With easy access to training and self-evaluation tools, agents can learn at their own pace and actively manage their development. Receiving fresh, updated information about policies, special sales, and new products instantaneously enables agents to feel more connected to the big picture. By creating a centralized repository for critical data, you empower employees and encourage their initiative. The uninterrupted flow of information to the desktop means that agents have a knowledge base for improving their performance and providing top-notch service.
A case in point
An example of how applying this new training approach transformed a contact center into a profit center involves a retailer known for superior store service. It faced problems translating its trademark service level to its contact center using traditional training methods.
Adding insult to injury, the traditional training methods didn’t come cheap. The company, which suffered a 50% annual turnover rate among its contact center agents, spent $250,000 a year hiring and training call center staff. And between meetings and evaluations, the company was taking each agent away from the phone for a few hours each month, which translated to hundreds of thousands of dollars in labor costs. The retailer also had to bring on temporary agents for special events to accommodate increases in call volume of up to 70%.
While this marketer had already invested in an automated call recording system, it had only limited visibility into how its Web group was operating. Twenty-five agents worked specifically with e-mail and Web chat, but the supervisors weren’t able to monitor their service levels.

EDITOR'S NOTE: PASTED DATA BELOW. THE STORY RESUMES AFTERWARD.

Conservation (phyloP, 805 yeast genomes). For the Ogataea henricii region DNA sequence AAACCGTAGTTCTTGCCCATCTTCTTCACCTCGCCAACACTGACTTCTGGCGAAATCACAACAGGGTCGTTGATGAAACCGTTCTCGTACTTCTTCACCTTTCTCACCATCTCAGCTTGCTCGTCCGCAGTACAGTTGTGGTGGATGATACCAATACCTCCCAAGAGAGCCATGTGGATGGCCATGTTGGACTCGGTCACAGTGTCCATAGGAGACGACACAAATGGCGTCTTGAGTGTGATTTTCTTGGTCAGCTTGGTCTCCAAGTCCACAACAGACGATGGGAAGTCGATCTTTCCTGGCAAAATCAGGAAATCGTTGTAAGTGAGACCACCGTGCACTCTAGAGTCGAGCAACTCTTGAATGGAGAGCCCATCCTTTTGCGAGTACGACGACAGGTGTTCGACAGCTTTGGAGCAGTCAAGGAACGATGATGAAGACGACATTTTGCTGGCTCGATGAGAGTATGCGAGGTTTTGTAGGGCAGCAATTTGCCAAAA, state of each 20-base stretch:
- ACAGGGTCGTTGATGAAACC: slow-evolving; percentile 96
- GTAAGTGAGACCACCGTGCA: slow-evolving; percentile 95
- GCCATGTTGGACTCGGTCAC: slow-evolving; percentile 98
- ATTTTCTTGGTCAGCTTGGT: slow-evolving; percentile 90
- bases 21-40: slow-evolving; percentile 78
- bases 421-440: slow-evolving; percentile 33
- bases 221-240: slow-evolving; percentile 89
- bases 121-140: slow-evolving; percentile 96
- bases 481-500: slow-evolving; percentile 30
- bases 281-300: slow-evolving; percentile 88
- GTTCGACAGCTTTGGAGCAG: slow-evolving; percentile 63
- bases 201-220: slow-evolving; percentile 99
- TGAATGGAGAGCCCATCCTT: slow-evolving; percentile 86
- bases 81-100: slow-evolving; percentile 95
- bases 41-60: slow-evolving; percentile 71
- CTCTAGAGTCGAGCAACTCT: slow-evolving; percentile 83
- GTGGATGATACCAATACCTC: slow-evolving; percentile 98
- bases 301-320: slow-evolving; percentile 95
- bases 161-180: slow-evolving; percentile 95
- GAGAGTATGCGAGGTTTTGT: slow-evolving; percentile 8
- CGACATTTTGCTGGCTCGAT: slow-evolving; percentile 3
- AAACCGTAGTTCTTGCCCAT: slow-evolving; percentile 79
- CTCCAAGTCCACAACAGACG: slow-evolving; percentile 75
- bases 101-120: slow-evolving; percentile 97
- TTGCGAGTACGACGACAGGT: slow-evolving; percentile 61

The company added to its automated system such tools as personalized training videos and the capacity to capture agents’ Web screen activity. The screen grabs helped it determine how well agents used e-mail and Web chat and ensure that they maintained appropriate service levels in those channels.
The company also used the training videos to encourage agents to upsell. Supervisors created short videos to reinforce specific initiatives, such as upselling clearance items and promoting house credit cards, then delivered these instructions directly to the agents’ desktops.
Within a year of implementing its new training program, the company found that it had saved more than $50,000 in labor costs and up to $40,000 on training costs.
At what cost?
Such savings are well and good — provided that they’re not significantly outweighed by the cost. Typically, an integrated system costs approximately $800 per seat.
You can calculate the return on investment by a number of variables. At one company, it might translate into higher sales by ensuring that agents are reminded on a regular basis to suggest additional products. For example, in the consumer banking division of Bank of Oklahoma Financial, the new approach to agent training boosted cross-sell referrals by 97%, according to James Morris, senior vice president of consumer banking.
Other organizations may calculate the ROI through saved time, since training delivered to the desktop means that agents do not need to leave their workstations. The ROI may also be calculated in terms of leveraging resources, because agents who handle customer contacts more efficiently can serve more customers per hour. For instance, Charlie Moore, customer service director at books and music retailer Borders Group, credits the new coaching approach with reducing agents’ call handling time by 17%, to less than two minutes a call.
For the customer, one bad experience over the phone or the Web can tarnish a company’s otherwise sterling reputation. Conversely, a contact center can be converted from a cost center to a revenue-generating powerhouse. For retailers, the answer can be as simple as using more-creative approaches to training.
Diane M. Williams is director of marketing for Envision Telephony, a Seattle-based provider of contact center solutions.